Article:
Lifting product is not only unappealing to look at and an irritating issue to deal with, but it can also lead to serious problems like the growth of bacteria on the natural nails. When gel nails start to lift whether it’s at the sidewalls, cuticle area or free edge, there are a couple of things that you should go through to determine what might be the cause. The main reasons usually include incorrect preparation of the natural nails, skipping a step and not using a core product, flooding of the cuticles or sidewalls, or more rarely underlining health conditions.
What can be causing the gel to lift?
Incorrect preparation of the natural nails: If the nails were not prepped correctly before application this will cause lifting of the product within the first week. Preparing the nails includes pushing back the cuticles, cleaning the nail plate of any dried skin that was left over after pushing back the cuticles, buffing and removing the shine from the nails completely, properly removing dust from the natural nails, dehydrating or applying a bonding agent to the nails and letting it dry completely before applying a base coat. If any dust or debris remain on the nail or if you miss a bit of nail when buffing, leaving it shiny the product will start to lift.
Forgetting an important step
If you forget
- to clean the nail and cuticle area
- to apply a bonding agent or to dehydrate the nail
- to wipe off any dust
- to apply a base coat before you apply the gel and/ or the builder gel,
your nail product will most likely start to lift.
“It’s very important to follow the proper steps in applying gel. The more you do it the better you will be at it.”
Flooding the cuticle or sidewalls of the nails
Once the products touch the skin, the oil from the skin will be transferred to the product and cause it to lift. When the product starts lifting it will keep lifting further into the nail if not repaired fast enough. The reason for this type of lifting is that product will not stick to an oily surface. This is also why it’s so important to file your nails and dehydrate them to ensure the removal of any natural oils present on the nails.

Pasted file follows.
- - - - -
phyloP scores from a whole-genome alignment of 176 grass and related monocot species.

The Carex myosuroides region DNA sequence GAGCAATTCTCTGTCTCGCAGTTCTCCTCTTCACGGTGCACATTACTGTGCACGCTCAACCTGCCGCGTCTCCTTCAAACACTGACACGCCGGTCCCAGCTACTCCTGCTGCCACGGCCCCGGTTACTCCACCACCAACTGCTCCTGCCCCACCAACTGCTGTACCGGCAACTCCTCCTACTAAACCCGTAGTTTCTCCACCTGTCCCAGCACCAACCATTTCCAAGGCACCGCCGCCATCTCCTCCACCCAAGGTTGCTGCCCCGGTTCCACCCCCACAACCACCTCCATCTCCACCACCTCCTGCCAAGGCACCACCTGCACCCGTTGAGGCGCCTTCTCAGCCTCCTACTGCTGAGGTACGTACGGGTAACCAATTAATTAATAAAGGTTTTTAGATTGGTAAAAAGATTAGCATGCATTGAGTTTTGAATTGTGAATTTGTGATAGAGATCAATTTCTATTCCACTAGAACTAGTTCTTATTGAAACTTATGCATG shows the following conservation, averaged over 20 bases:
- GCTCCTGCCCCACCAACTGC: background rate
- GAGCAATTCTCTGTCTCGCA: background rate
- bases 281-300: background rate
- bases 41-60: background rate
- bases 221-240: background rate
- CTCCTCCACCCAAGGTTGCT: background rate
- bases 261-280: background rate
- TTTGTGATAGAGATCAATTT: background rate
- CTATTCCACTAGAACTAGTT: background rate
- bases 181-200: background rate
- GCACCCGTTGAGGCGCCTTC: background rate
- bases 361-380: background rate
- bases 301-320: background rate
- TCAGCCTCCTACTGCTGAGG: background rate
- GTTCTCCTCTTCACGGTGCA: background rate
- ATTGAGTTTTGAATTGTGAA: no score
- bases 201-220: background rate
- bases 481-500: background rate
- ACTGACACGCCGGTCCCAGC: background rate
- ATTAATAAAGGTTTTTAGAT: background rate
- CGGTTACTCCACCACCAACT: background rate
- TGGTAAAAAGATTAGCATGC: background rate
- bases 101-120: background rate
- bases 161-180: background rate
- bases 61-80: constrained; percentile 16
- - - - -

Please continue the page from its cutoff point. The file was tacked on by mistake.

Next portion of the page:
Hot Tip – Use a small brush dipped in acetone to clean up around your cuticles and nail bed before curing to ensure a neat, long lasting finish.
The gel polish isn’t curing properly
If your gel polish looks like it has wrinkle, ripples or bubbles, is soft and moves under the top coat it is not cured properly. You need to make sure that you are applying thin layers, curing each one properly in between. We recommend at least 60 seconds. If you don’t cure the gel long enough it won’t cure properly. This means that parts of it will still be wet and if you don’t realize it, you can start experiencing an allergic reaction as prolonged exposure to an uncured product is not healthy. Take your time and enjoy the process. It is also important to note that some older lamps may not be functioning correctly and may need a new bulb. We recommend a LED lamp. Make sure your hand is placed correctly in the lamp and the light is reaching your nails evenly. Remember that the base coat and colour layers remain tacky (a little sticky) Don’t touch, they stay tacky to help the next layer adhere. If you are not sure if your gel has cured, do another 30 seconds.
Hot Tip – Cure your thumbs separately so that you can ensure that the UV light hits the nail evenly
Underlying health conditions
Some health conditions can affect the adhesion of the product to the natural nails. Things like hormonal imbalances, menopause, pregnancy, psoriasis, certain types of medication and others can cause this problem. If you are struggling with Gel lifting and not adhering to your nail then we suggest you use a good quality rubber base gel. A rubber base gel is gentle on the natural nails while creating a strong bonding agent for the product applied over it. It creates a flexible environment so that the product won’t lift or crack as it grows out with the nail plate. A rubber base can be used with both gel- and acrylic applications. Please see our other Blog post all about rubber base.
Good Luck, Trust the process and enjoy your gel.